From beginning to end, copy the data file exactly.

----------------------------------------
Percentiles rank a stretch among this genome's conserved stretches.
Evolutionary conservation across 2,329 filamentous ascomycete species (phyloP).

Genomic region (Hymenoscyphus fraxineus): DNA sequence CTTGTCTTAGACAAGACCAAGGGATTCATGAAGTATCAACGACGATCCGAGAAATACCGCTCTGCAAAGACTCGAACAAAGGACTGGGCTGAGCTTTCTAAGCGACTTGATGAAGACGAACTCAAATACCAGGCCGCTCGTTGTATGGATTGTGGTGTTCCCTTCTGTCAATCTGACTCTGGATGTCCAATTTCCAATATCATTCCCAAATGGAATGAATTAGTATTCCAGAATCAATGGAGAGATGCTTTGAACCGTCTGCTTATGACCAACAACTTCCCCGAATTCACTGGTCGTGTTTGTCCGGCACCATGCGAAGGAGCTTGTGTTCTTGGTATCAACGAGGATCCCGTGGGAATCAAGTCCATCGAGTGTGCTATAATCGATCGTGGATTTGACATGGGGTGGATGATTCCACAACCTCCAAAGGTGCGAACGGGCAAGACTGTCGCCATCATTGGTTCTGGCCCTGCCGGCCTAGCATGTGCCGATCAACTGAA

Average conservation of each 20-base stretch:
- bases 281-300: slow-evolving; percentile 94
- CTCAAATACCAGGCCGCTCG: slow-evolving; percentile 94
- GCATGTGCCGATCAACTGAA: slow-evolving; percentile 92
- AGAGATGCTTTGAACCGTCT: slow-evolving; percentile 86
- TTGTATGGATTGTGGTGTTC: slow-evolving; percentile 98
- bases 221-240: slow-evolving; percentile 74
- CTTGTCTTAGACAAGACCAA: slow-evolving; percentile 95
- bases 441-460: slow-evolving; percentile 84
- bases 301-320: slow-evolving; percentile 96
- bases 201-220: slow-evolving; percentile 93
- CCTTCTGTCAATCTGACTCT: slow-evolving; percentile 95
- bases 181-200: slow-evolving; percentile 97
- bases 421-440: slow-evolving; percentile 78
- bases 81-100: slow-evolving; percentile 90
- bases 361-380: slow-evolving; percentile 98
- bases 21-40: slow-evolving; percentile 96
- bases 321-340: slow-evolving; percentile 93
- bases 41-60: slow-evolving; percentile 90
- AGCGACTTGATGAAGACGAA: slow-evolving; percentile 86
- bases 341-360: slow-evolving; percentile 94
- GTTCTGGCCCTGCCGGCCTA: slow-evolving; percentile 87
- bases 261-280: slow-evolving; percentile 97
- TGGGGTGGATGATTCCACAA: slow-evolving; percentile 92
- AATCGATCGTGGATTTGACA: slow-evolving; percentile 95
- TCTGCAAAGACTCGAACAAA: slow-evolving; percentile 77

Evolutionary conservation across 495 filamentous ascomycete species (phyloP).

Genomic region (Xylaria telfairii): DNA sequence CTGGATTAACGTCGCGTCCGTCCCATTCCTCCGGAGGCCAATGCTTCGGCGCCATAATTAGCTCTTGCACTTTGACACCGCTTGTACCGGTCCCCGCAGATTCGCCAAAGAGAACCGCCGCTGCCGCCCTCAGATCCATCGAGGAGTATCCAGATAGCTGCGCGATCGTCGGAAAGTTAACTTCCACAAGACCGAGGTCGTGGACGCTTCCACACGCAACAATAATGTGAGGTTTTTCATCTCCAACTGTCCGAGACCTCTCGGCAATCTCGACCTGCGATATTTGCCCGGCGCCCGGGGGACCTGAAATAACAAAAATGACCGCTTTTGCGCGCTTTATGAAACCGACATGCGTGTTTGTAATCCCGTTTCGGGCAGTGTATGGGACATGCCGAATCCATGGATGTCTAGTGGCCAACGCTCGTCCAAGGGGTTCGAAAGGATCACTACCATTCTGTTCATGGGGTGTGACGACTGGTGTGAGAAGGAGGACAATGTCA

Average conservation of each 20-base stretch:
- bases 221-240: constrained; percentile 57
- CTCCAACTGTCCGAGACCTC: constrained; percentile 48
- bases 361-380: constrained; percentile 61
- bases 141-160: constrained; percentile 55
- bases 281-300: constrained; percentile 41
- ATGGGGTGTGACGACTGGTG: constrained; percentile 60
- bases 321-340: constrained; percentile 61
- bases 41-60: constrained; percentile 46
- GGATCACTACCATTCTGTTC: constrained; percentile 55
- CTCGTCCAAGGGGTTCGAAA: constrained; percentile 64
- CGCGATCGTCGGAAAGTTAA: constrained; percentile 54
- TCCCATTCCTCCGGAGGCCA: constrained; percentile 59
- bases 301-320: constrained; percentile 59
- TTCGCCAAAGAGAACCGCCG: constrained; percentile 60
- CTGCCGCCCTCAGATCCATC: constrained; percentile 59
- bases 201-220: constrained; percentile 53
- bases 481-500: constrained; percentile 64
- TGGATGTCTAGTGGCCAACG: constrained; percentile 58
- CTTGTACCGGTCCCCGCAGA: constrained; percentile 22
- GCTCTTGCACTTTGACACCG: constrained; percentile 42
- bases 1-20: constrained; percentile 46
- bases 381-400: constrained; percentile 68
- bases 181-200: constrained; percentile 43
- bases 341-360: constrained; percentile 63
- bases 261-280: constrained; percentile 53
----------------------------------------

Percentiles rank a stretch among this genome's conserved stretches.
Evolutionary conservation across 2,329 filamentous ascomycete species (phyloP).

Genomic region (Hymenoscyphus fraxineus): DNA sequence CTTGTCTTAGACAAGACCAAGGGATTCATGAAGTATCAACGACGATCCGAGAAATACCGCTCTGCAAAGACTCGAACAAAGGACTGGGCTGAGCTTTCTAAGCGACTTGATGAAGACGAACTCAAATACCAGGCCGCTCGTTGTATGGATTGTGGTGTTCCCTTCTGTCAATCTGACTCTGGATGTCCAATTTCCAATATCATTCCCAAATGGAATGAATTAGTATTCCAGAATCAATGGAGAGATGCTTTGAACCGTCTGCTTATGACCAACAACTTCCCCGAATTCACTGGTCGTGTTTGTCCGGCACCATGCGAAGGAGCTTGTGTTCTTGGTATCAACGAGGATCCCGTGGGAATCAAGTCCATCGAGTGTGCTATAATCGATCGTGGATTTGACATGGGGTGGATGATTCCACAACCTCCAAAGGTGCGAACGGGCAAGACTGTCGCCATCATTGGTTCTGGCCCTGCCGGCCTAGCATGTGCCGATCAACTGAA

Average conservation of each 20-base stretch:
- bases 281-300: slow-evolving; percentile 94
- CTCAAATACCAGGCCGCTCG: slow-evolving; percentile 94
- GCATGTGCCGATCAACTGAA: slow-evolving; percentile 92
- AGAGATGCTTTGAACCGTCT: slow-evolving; percentile 86
- TTGTATGGATTGTGGTGTTC: slow-evolving; percentile 98
- bases 221-240: slow-evolving; percentile 74
- CTTGTCTTAGACAAGACCAA: slow-evolving; percentile 95
- bases 441-460: slow-evolving; percentile 84
- bases 301-320: slow-evolving; percentile 96
- bases 201-220: slow-evolving; percentile 93
- CCTTCTGTCAATCTGACTCT: slow-evolving; percentile 95
- bases 181-200: slow-evolving; percentile 97
- bases 421-440: slow-evolving; percentile 78
- bases 81-100: slow-evolving; percentile 90
- bases 361-380: slow-evolving; percentile 98
- bases 21-40: slow-evolving; percentile 96
- bases 321-340: slow-evolving; percentile 93
- bases 41-60: slow-evolving; percentile 90
- AGCGACTTGATGAAGACGAA: slow-evolving; percentile 86
- bases 341-360: slow-evolving; percentile 94
- GTTCTGGCCCTGCCGGCCTA: slow-evolving; percentile 87
- bases 261-280: slow-evolving; percentile 97
- TGGGGTGGATGATTCCACAA: slow-evolving; percentile 92
- AATCGATCGTGGATTTGACA: slow-evolving; percentile 95
- TCTGCAAAGACTCGAACAAA: slow-evolving; percentile 77

Evolutionary conservation across 495 filamentous ascomycete species (phyloP).

Genomic region (Xylaria telfairii): DNA sequence CTGGATTAACGTCGCGTCCGTCCCATTCCTCCGGAGGCCAATGCTTCGGCGCCATAATTAGCTCTTGCACTTTGACACCGCTTGTACCGGTCCCCGCAGATTCGCCAAAGAGAACCGCCGCTGCCGCCCTCAGATCCATCGAGGAGTATCCAGATAGCTGCGCGATCGTCGGAAAGTTAACTTCCACAAGACCGAGGTCGTGGACGCTTCCACACGCAACAATAATGTGAGGTTTTTCATCTCCAACTGTCCGAGACCTCTCGGCAATCTCGACCTGCGATATTTGCCCGGCGCCCGGGGGACCTGAAATAACAAAAATGACCGCTTTTGCGCGCTTTATGAAACCGACATGCGTGTTTGTAATCCCGTTTCGGGCAGTGTATGGGACATGCCGAATCCATGGATGTCTAGTGGCCAACGCTCGTCCAAGGGGTTCGAAAGGATCACTACCATTCTGTTCATGGGGTGTGACGACTGGTGTGAGAAGGAGGACAATGTCA

Average conservation of each 20-base stretch:
- bases 221-240: constrained; percentile 57
- CTCCAACTGTCCGAGACCTC: constrained; percentile 48
- bases 361-380: constrained; percentile 61
- bases 141-160: constrained; percentile 55
- bases 281-300: constrained; percentile 41
- ATGGGGTGTGACGACTGGTG: constrained; percentile 60
- bases 321-340: constrained; percentile 61
- bases 41-60: constrained; percentile 46
- GGATCACTACCATTCTGTTC: constrained; percentile 55
- CTCGTCCAAGGGGTTCGAAA: constrained; percentile 64
- CGCGATCGTCGGAAAGTTAA: constrained; percentile 54
- TCCCATTCCTCCGGAGGCCA: constrained; percentile 59
- bases 301-320: constrained; percentile 59
- TTCGCCAAAGAGAACCGCCG: constrained; percentile 60
- CTGCCGCCCTCAGATCCATC: constrained; percentile 59
- bases 201-220: constrained; percentile 53
- bases 481-500: constrained; percentile 64
- TGGATGTCTAGTGGCCAACG: constrained; percentile 58
- CTTGTACCGGTCCCCGCAGA: constrained; percentile 22
- GCTCTTGCACTTTGACACCG: constrained; percentile 42
- bases 1-20: constrained; percentile 46
- bases 381-400: constrained; percentile 68
- bases 181-200: constrained; percentile 43
- bases 341-360: constrained; percentile 63
- bases 261-280: constrained; percentile 53